- As mentioned previously, tight schedules and deadlines usually do. A lot of times you could be thinking of releasing sooner to be either faster on the market with the new feature, or there’s a marketing event scheduled and you need to get that feature in production ASAP. Being put under pressure like that would force you to use the easiest and most convenient solution rather than spending time to thought-out a clever solution.
- Not having coding guidelines or standards implemented in your project. This is a recipe for disaster especially when working in teams. If there are no standards in place, and everyone is allowed to code as they like without structuring their code, what do you think the project would look like after some time? Having coding guidelines or standards put in place is a must-have for all projects. Use Wikis, Linters and Code Review to define and enforce the coding standards that you and your team would agree upon.
- No code reviews, or postponed refactoring. Technical debt is removed by refactoring the old code. If there are no code reviews in place, or the refactoring is postponed for any reason, then the technical debt will just keep piling on.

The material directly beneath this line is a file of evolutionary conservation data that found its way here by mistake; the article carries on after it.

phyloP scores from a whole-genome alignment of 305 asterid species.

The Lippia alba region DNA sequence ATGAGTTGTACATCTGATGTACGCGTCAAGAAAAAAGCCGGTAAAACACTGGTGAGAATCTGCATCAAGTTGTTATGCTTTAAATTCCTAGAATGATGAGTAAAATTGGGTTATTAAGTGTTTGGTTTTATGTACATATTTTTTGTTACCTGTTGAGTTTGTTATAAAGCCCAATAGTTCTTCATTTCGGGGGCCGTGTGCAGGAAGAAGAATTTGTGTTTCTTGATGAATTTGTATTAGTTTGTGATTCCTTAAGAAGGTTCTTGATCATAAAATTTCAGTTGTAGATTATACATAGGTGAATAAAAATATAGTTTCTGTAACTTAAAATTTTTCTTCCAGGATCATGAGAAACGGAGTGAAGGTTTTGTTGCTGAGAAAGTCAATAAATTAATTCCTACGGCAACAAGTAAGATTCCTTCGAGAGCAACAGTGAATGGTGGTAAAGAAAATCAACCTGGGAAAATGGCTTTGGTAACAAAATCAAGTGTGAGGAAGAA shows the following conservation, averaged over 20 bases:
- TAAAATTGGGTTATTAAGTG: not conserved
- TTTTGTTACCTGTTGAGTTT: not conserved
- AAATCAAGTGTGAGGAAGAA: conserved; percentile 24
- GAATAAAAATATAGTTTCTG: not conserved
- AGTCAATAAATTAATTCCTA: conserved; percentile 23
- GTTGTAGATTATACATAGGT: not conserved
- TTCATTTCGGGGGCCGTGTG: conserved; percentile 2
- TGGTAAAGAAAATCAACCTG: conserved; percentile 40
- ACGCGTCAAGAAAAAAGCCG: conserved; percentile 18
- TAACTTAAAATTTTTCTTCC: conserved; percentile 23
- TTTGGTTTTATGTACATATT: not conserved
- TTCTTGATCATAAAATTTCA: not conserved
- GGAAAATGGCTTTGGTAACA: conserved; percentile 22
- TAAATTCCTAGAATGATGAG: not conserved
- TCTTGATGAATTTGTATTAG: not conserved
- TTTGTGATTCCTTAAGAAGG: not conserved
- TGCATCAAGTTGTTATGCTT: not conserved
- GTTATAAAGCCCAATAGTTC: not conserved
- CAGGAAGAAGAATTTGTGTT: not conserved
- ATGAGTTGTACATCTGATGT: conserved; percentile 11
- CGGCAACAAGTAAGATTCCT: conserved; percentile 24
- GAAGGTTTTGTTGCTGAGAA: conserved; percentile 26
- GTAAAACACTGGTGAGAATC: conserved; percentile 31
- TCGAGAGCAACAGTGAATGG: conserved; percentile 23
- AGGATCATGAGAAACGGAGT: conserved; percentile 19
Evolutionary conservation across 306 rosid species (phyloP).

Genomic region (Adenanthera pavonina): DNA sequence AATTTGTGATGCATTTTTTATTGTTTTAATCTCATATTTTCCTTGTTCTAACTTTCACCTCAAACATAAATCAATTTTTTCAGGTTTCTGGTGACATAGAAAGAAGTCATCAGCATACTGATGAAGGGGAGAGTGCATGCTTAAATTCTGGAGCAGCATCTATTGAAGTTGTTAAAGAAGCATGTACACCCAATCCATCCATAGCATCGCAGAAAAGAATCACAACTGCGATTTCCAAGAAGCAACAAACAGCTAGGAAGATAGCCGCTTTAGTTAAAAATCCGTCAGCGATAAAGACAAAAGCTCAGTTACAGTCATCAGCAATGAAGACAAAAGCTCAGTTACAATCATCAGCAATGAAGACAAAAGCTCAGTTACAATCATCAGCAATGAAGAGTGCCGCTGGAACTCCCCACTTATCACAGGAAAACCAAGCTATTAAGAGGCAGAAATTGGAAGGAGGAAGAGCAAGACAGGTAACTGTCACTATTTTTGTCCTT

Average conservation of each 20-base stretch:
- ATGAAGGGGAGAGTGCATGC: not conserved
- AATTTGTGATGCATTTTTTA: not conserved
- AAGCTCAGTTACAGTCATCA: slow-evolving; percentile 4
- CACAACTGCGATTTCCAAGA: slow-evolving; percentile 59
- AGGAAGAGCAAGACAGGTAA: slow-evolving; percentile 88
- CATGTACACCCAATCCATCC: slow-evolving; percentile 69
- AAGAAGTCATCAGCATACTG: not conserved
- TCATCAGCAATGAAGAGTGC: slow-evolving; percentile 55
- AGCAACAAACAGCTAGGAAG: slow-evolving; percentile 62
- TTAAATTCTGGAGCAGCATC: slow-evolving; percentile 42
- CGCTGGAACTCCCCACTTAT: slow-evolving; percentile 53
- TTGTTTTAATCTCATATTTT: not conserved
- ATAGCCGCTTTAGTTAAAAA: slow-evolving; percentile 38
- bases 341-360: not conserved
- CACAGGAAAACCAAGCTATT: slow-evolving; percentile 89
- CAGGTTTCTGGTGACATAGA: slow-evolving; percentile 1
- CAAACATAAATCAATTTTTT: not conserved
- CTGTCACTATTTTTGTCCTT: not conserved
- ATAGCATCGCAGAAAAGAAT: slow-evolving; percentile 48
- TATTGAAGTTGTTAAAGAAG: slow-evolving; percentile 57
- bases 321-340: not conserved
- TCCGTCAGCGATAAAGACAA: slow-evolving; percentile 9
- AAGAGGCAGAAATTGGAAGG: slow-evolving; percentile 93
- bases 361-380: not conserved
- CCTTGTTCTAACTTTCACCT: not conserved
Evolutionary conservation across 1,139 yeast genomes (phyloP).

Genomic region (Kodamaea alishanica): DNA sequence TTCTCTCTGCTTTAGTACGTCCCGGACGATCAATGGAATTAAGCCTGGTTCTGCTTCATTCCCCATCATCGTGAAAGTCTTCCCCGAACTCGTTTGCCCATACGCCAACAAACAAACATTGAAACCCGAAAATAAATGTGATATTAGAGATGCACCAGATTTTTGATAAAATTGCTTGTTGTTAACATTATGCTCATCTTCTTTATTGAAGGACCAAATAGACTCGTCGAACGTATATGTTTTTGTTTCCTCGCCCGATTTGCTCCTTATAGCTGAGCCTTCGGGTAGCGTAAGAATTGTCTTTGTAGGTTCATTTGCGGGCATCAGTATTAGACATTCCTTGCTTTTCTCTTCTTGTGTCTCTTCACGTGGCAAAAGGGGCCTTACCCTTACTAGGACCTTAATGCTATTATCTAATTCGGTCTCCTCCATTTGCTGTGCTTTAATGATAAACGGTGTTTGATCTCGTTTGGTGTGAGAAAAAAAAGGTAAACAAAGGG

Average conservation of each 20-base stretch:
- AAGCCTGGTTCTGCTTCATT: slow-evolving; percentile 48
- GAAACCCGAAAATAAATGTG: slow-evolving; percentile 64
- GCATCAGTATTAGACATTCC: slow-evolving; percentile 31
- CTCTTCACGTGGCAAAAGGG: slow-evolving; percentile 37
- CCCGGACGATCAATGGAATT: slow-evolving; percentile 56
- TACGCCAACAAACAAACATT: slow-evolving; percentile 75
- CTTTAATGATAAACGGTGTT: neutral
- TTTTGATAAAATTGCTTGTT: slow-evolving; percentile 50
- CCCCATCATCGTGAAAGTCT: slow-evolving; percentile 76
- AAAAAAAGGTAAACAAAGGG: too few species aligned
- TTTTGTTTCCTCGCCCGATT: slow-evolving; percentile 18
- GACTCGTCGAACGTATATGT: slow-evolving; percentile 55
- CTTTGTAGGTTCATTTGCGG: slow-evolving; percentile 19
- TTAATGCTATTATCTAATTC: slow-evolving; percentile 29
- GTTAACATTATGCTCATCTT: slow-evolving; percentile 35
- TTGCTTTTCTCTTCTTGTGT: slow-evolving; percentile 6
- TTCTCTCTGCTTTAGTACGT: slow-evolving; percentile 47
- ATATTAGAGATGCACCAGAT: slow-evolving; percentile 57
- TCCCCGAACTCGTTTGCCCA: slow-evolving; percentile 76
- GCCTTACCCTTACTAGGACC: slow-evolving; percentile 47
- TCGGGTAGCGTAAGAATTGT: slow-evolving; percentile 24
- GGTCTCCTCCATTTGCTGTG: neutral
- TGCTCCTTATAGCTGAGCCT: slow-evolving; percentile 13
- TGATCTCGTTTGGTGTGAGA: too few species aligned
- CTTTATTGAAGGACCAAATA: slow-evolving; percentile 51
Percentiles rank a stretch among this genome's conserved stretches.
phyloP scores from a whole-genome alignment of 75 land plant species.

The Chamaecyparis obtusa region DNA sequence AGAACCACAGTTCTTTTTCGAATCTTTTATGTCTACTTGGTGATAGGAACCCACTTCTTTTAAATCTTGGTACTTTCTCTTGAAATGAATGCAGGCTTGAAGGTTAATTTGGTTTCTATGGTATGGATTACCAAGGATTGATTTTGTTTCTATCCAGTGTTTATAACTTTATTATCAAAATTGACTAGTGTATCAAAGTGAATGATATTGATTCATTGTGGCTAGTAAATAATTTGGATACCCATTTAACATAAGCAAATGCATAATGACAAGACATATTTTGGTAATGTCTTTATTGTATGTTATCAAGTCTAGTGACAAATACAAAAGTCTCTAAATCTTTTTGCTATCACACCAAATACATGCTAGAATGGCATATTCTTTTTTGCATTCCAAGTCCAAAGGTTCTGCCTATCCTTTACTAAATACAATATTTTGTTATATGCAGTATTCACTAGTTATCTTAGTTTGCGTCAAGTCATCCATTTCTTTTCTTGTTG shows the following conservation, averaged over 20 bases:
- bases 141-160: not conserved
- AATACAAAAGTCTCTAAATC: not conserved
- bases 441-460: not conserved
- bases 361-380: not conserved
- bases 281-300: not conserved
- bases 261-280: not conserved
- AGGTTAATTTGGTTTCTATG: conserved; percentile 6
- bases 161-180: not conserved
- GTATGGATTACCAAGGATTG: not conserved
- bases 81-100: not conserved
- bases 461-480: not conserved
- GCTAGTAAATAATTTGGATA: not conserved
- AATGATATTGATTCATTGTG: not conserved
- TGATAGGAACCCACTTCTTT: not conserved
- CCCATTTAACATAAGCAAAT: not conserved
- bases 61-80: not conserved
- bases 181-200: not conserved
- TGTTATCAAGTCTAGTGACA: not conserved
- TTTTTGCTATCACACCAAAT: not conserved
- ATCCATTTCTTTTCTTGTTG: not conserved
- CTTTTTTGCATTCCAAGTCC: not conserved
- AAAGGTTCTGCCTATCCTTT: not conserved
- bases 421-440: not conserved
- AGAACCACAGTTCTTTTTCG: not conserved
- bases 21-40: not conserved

- No ownership and leadership. The “lead developer” title exists for a reason. Not having a lead developer on the team, or a senior developer (the title doesn’t need to be official) will make it easier for the technical debt to “pass-through” the less-experienced team members’ filters. Lead/senior engineers will also enforce coding standards and maintain quality code reviews.
- Not having tests in place. This leaves a lot of room for “band-aid” bug fixes to go unnoticed and contribute to the technical debt.
You could take the previous section “What causes technical debt?” and do the opposite. No really. I wrote them in a way that will also give you an idea on how to avoid technical debt. But let’s make an actionable list anyways:
- Agree upon coding standards from the very beginning, document the standards and enforce them while coding. Make sure to point them out during code reviews.
- It’s very important to do code reviews. Very important! A code review is your last chance to catch potential bugs and code smells before they get merged and contribute to the technical debt.
- Have tests in place. The tests will prevent quick and dirty fixes. It’s very easy to decline a PR whose tests are failing.